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Title-page and frontispiece of L’Abbaye de Northanger (Paris, 1824) 12808.u.39.

The last novel to be translated was the posthumous Northanger Abbey, translated as L’Abbaye de Northanger by Mme Hyacinthe de F****, i.e. Hyacinthe de FerriĂšres, who was also a novelist. The author’s name is given on the title page, but Frenchified as Jeanne Austen. Henry Austen’s ‘Biographical Notice’ is included, though without the Postscript, and with some omissions and curious errors: notably, John for (Samuel) Johnson, Arbley for Arblay (Fanny Burney), and, significantly, the translator omits the sentence ending: ‘she partook largely in all the best gifts of the comic muse’. Despite this, it must be admitted that Henry’s notice on his deceased sister does emphasise her piety and decorum.

The British Library’s copy includes the engraved frontispiece illustrating and telescoping the episode where the heroine first sees the large chest in her room and then tries to open it when she is interrupted (the figure at the door). Our copy, in three volumes, bears the stamp of the ‘cabinet de lecture’ (circulating library) of G. Dufour et Cie in Amsterdam. It has a British Museum stamp dated 16 September 1876, and is housed in modern box with the label ‘Conserved under the Adopt a Book  Appeal [by] The Jane Austen Society of North America’. The other early translations into French and German that the Library holds were, by contrast, all acquired relatively recently.

Cumulatively, these translations enable us to study how Jane Austen was interpreted in early French culture and how they convey the spirit of the original text. This early French Jane Austen is a somewhat formulaic novelist of sensibility devoid of her trademark sense of irony and social satire.

Teresa Vernon, Lead Curator, Romance Collections.

References/Further Reading

The Reception of Jane Austen in Europe, edited by Brian Southam and A.A. Mandel (London, 2014). YC.2016.a.4133

Lucile Trunel, Les Ă©ditions françaises de Jane Austen 1815-2007. L’apport de l’histoire Ă©ditoriale Ă  la comprĂ©hension de la rĂ©ception de l’auteur en France (Paris, 2010). YF.2014.a.5858

Valérie Cossy, Jane Austen in Switzerland: a study of the early French translations (Geneva, 2006). YD.2006.a.4670

 

23 February 2017

Stefan Zweig’s Literary and Musical Treasures

To mark the 75th anniversary of the death of the Austrian writer and collector Stefan Zweig (23 February 2017), the British Library has this week opened the display: ‘Stefan Zweig: The Magic of Manuscripts’ in the Sir John Ritblat Treasures Gallery.

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The display in the Treasures gallery (Photograph: Elizabeth Hunter)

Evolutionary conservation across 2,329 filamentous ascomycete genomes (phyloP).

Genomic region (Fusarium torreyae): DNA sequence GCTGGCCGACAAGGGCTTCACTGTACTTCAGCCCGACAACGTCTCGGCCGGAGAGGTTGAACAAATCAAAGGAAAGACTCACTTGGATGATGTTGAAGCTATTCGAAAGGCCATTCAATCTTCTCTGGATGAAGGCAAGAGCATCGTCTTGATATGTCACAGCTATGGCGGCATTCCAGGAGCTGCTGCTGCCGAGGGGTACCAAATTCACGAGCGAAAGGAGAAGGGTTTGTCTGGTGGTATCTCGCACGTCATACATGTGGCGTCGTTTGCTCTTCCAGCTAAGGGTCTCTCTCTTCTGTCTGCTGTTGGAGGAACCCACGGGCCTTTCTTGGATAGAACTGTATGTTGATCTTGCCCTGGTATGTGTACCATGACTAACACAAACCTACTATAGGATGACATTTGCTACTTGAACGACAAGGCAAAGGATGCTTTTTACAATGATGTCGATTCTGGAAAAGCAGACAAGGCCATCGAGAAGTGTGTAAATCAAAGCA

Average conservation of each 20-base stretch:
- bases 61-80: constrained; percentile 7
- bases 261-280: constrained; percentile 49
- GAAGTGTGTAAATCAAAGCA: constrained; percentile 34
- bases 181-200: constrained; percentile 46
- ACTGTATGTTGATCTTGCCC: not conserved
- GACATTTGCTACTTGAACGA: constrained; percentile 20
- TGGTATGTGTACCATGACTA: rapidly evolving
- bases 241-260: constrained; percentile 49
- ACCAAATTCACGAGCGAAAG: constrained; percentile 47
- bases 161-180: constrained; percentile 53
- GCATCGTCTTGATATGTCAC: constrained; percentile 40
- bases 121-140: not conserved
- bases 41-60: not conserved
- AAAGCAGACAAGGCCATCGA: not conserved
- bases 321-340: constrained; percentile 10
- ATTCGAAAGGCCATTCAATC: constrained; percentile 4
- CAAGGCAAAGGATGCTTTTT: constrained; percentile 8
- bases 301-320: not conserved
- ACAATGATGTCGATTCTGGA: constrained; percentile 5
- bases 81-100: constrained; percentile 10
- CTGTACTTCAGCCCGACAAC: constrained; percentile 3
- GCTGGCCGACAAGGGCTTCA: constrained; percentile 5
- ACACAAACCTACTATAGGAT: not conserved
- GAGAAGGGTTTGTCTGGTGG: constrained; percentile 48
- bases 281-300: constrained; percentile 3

Fast re-becoming a household name in the English-speaking world, Stefan Zweig was the most-translated author of his day. His short stories, his biographies and his memoir, Die Welt von gestern (The World of Yesterday), quickly became bestsellers but his writing was only one part of his work. From an early age, Zweig began collecting the manuscripts of creative figures he admired like Goethe and Beethoven. Soon, he owned one of the most prestigious manuscript collections in Europe and Zweig considered this group of ‘sublime figures’ as much of an artwork as his writing. Exile to England in the 1930s precipitated the dispersal of his collection – some items were donated to appropriate institutions, most were sold. What was left was the essence, the refined core of his original idea and in 1986, Stefan Zweig’s heirs donated this great collection to the British Library.

Zweig London 1938
Stefan Zweig in London, 1938

Our display will celebrate the breadth and eclecticism amongst the literary, historical and musical manuscripts. It begins with a case dedicated to the many close friendships Zweig made across Europe, with manuscripts from Romain Rolland, Hermann Hesse and ‘the dear master’ Sigmund Freud. We move onto showing how Zweig’s writing often reflected his collection through figures such as Marie Antoinette (the subject of an incredibly successful biography by Zweig), Leo Tolstoy and Lord Byron.

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Letter from Marie Antoinette to Count Xavier von Rosenberg (1775) Zweig MS 171, f.1.

Zweig was motivated by the ‘secret of creation’ and the way for him to get closer to that secret was through manuscripts that were ‘still warm from writing’. In other words, working drafts, works-in-progress, corrected proofs – anything that showed the mess of production. This is precisely what the third case displays with a leaf from the monumental bound corrected proofs of HonorĂ© de Balzac’s Une TĂ©nĂ©breuse Affaire, which is certainly the collection’s most emphatic example of the creative process. Works by Goethe, John Keats, Paul Verlaine and Oscar Wilde join the Balzac in revealing the deviations, re-imaginings and second thoughts at the heart of the creative process.